ISIS aims to launch mass-casualty chemical attacks in the United Kingdom
Islamic State militants are keen to launch “mass-casualty attacks” on targets in the UK, as well as overseas, UK Security Minister Ben Wallace said, adding that the terrorists have “no moral objection to using chemical weapons.”
Some 800 Britons are thought to have travelled to Syria since the outbreak of the civil war, many to join Islamic State (IS, formerly ISIS/ISIL), according to Reuters, citing official figures, which also show around 100 as being killed. A further 150 were prevented from travelling to Syria in 2015, and the figure for 2016 will be “very similar,” Wallace said.
The report said that, while no specific plot to unleash chemical weapons had been identified, security services had, nonetheless, been carrying out exercises to prepare for the possibility.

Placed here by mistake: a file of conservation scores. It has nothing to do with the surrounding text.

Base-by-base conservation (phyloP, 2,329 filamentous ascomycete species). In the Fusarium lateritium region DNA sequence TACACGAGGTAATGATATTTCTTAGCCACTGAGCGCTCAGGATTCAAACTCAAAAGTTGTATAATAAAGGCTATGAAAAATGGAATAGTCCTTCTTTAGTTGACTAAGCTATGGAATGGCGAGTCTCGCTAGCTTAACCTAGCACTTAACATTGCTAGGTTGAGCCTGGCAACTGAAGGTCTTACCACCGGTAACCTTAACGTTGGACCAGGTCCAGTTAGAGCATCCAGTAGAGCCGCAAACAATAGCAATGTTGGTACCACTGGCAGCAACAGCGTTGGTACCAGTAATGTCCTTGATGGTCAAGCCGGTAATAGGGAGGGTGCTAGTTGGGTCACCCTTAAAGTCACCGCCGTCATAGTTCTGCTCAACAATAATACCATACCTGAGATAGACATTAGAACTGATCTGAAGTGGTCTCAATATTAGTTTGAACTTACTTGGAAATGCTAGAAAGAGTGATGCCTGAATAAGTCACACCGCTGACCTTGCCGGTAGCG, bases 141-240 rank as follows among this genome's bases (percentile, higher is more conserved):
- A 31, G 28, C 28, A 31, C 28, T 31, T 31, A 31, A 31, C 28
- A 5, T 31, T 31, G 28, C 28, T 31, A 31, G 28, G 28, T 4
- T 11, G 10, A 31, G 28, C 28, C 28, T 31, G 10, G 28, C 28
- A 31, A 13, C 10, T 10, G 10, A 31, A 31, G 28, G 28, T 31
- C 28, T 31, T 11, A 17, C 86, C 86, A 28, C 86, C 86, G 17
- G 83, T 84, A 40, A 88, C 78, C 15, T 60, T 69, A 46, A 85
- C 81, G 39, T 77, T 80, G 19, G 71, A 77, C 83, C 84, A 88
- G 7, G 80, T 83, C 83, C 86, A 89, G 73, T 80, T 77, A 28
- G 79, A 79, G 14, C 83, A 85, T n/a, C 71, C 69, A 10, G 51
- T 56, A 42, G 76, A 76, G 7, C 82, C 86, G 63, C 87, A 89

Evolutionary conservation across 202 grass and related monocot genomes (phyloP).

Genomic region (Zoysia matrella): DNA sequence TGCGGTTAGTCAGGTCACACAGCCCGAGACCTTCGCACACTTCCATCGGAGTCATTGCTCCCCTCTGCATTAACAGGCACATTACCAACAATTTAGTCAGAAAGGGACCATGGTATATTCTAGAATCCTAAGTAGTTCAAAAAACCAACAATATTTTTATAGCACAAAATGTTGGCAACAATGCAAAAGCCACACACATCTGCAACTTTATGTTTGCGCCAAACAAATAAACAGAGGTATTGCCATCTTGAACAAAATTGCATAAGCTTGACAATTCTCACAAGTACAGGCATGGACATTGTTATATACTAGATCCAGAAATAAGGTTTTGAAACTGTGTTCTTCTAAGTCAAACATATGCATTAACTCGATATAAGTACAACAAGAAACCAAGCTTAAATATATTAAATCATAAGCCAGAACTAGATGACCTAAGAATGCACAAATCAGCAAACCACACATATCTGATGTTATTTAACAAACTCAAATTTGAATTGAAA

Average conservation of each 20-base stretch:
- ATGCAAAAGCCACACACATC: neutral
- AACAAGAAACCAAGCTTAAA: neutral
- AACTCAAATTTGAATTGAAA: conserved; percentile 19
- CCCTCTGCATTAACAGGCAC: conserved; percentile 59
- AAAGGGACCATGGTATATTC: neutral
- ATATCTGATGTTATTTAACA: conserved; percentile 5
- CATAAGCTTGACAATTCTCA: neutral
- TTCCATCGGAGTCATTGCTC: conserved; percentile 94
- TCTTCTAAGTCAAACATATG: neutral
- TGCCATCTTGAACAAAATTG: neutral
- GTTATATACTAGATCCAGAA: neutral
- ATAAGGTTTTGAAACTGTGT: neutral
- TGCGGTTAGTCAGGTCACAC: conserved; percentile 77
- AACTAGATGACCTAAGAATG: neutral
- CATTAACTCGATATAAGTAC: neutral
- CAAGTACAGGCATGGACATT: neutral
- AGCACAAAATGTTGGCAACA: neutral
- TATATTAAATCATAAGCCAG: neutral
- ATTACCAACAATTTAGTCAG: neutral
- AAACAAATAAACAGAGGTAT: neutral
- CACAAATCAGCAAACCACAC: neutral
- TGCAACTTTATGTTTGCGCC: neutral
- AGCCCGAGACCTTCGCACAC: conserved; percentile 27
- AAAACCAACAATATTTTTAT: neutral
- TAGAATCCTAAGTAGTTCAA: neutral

The Organization for the Prohibition of Chemical Weapons (OPCW) has previously confirmed reports that IS had been using chemical weapons against Kurdish forces in northern Iraq throughout 2015. It also confirmed that mustard gas had been deployed in neighboring Syria in 2015, saying “with the utmost confidence that at least two people were exposed to sulfur mustard [on August 21]” in the town of Marea, north of Aleppo. “It is very likely that the effects of sulfur mustard resulted in the death of a baby,” it added.
The sulfur mustard gas that was used in terrorist attacks in Syria and Iraq might have been manufactured by Islamic State on its own, Ahmet Uzumcu, head of OPCW, said in November.
The OPCW experts analyzed samples of mustard gas employed in the August 2015 attack and found that there’s grounds to believe “this substance may have been produced by ISIS itself,” Uzumcu told AFP. The officials said the terrorist-made substance was of “poor quality, but still harmful,” noting that it was an “extremely worrying” development.